A second session of the congress will be held in either September or October. It was decided not to hold the entire congress at one time because of the 1 July plane crash that claimed the lives of a large number of children from Bashkortostan.

...As Tatar Organizations Prepare Alternative Congress
Tatar civic groups in Bashkortostan are preparing to hold an alternative congress of the republic's Tatars on 10 August, RFE/RL's Ufa correspondent reported, adding that the organizing committee of the alternative congress held a session on 1 August.

Airat Giniatullin, head of Bashkortostan's Tatar Public Center, told RFE/RL's Tatar-Bashkir Service following the session that the congress's agenda will deal with the current condition of Bashkortostan's Tatars , preparations for the October national census, and the election of delegates to the third World Tatar Congress. Giniatullin said the alternative congress will elect 40 delegates to the world congress. He added that a document will be drawn up about the status of Bashkortostan's Tatars and distributed among the delegates of the World Tatar Congress.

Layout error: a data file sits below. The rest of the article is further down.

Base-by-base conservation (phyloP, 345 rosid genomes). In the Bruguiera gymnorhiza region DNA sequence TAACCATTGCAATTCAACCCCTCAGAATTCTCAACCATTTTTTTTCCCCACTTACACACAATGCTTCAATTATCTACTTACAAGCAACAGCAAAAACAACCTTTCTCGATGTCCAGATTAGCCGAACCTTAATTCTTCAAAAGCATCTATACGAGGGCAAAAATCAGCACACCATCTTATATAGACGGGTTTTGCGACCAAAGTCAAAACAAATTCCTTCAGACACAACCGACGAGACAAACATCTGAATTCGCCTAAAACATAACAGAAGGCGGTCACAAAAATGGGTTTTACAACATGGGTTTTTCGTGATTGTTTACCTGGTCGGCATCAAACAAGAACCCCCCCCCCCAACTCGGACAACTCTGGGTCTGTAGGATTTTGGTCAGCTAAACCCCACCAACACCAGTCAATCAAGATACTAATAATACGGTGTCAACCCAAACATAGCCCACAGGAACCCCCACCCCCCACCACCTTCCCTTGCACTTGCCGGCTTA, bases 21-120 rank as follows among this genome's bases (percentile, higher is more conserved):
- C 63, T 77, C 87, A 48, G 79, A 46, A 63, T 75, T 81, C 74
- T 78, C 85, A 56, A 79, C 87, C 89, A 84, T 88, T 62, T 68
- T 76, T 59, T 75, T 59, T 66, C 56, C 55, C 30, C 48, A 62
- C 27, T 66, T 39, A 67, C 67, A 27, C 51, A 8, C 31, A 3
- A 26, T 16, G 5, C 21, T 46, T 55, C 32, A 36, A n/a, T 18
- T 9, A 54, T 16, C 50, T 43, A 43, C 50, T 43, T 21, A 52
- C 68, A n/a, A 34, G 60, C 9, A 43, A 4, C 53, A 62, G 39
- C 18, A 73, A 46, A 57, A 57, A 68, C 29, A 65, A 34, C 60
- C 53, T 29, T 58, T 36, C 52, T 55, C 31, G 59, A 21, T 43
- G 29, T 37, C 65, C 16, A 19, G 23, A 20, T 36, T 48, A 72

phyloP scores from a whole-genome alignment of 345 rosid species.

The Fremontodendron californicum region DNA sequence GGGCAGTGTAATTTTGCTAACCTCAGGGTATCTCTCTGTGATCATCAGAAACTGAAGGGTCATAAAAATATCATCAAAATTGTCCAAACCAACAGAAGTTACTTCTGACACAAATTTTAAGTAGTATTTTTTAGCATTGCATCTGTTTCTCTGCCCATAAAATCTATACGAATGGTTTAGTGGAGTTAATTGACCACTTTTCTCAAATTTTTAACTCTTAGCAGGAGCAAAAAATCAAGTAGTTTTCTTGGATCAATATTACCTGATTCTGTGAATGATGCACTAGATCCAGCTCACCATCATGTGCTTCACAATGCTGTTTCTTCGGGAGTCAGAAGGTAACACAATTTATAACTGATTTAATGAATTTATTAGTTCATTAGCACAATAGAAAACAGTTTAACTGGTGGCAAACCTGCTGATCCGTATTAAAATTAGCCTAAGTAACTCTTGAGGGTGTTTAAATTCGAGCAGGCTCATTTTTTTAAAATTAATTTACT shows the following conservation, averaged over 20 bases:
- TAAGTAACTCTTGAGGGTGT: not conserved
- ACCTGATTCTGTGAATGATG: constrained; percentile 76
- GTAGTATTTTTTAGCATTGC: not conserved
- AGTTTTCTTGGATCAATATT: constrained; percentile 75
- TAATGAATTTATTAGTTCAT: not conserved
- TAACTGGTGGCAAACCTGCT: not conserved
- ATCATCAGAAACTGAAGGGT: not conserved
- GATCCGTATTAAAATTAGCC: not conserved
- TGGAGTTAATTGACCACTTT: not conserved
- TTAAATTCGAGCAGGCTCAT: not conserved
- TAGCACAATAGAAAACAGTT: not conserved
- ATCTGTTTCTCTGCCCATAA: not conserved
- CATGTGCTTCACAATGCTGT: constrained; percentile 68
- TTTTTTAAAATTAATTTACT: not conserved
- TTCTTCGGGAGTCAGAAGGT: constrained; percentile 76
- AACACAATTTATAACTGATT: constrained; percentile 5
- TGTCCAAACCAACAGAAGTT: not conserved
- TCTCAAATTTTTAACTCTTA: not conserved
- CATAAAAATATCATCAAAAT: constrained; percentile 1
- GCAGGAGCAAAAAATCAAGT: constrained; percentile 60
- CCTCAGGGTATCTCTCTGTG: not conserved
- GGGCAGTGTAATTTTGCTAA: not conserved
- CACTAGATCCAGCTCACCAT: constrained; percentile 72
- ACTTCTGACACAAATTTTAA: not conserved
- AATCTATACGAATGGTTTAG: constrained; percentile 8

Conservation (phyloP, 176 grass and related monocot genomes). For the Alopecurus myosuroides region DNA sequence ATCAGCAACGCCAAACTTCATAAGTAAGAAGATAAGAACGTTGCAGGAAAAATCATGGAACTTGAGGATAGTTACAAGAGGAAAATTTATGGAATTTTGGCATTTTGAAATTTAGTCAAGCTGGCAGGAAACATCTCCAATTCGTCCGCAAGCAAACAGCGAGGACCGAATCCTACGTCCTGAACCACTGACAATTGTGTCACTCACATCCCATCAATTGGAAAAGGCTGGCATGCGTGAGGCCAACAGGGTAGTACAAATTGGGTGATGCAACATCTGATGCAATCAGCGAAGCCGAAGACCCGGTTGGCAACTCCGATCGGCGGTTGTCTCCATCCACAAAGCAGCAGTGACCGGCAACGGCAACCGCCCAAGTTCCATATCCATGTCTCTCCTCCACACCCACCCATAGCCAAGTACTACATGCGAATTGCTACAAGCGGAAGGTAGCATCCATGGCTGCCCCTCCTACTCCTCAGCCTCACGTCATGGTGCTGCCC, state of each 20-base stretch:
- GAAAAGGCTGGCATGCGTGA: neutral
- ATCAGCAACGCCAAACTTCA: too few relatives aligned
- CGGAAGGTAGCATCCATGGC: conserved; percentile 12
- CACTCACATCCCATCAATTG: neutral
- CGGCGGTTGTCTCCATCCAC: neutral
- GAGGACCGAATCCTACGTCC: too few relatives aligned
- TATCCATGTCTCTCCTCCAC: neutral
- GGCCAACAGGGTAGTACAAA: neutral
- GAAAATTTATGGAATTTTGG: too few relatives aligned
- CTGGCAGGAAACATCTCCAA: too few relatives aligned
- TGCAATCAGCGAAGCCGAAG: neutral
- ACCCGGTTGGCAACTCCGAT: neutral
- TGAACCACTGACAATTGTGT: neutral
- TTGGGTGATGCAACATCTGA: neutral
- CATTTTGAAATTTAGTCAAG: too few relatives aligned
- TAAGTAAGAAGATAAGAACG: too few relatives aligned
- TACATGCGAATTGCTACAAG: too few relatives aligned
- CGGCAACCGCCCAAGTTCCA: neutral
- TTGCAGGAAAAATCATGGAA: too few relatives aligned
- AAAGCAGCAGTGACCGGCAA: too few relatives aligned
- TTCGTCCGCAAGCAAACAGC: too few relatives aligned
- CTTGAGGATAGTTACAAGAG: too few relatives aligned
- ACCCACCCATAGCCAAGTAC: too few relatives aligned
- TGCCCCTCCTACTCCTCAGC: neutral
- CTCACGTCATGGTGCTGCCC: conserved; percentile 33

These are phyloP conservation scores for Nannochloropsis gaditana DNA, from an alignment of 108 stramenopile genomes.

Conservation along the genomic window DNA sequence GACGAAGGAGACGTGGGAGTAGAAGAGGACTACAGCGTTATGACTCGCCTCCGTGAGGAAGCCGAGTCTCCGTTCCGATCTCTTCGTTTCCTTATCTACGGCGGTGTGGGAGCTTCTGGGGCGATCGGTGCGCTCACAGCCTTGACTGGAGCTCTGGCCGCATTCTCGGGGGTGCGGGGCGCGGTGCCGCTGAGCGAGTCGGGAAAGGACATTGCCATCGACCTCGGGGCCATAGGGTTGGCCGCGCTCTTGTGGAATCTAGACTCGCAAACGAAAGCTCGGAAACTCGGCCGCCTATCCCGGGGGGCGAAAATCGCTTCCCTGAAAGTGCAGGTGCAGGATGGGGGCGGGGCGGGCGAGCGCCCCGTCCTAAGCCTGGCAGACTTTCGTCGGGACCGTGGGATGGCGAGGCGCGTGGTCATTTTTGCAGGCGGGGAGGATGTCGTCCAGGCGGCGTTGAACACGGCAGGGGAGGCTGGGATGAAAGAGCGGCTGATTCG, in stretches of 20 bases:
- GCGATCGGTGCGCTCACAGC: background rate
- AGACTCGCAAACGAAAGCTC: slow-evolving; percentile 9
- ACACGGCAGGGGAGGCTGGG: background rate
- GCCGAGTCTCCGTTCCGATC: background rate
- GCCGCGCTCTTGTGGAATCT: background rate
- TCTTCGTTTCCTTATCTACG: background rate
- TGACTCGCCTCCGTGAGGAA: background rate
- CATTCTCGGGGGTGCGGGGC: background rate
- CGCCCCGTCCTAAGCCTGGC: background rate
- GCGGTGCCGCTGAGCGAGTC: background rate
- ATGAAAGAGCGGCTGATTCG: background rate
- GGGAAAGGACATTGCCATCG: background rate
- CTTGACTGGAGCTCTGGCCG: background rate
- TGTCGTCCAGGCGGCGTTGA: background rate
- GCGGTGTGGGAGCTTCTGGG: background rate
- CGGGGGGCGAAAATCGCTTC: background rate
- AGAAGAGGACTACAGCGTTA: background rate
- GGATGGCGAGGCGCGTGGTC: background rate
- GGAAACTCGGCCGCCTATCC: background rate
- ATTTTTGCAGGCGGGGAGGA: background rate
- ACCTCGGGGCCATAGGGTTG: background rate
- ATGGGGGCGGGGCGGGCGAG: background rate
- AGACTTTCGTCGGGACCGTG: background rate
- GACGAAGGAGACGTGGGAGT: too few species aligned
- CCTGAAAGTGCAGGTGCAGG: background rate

President Addresses Congress...
Bashkir President Murtaza Rakhimov addressed delegates and guests the day before the congress of Bashkortostan's Tatars, Bashinform reported on 2 August. Rakhimov said the importance of the congress lies in the fact that Tatars and Bashkirs share a joint history, as well as a spiritual and cultural community. The president also noted that Tatars have made significant contributions to the development of Bashkortostan and to the republic's cooperation with Tatarstan and other Russian regions.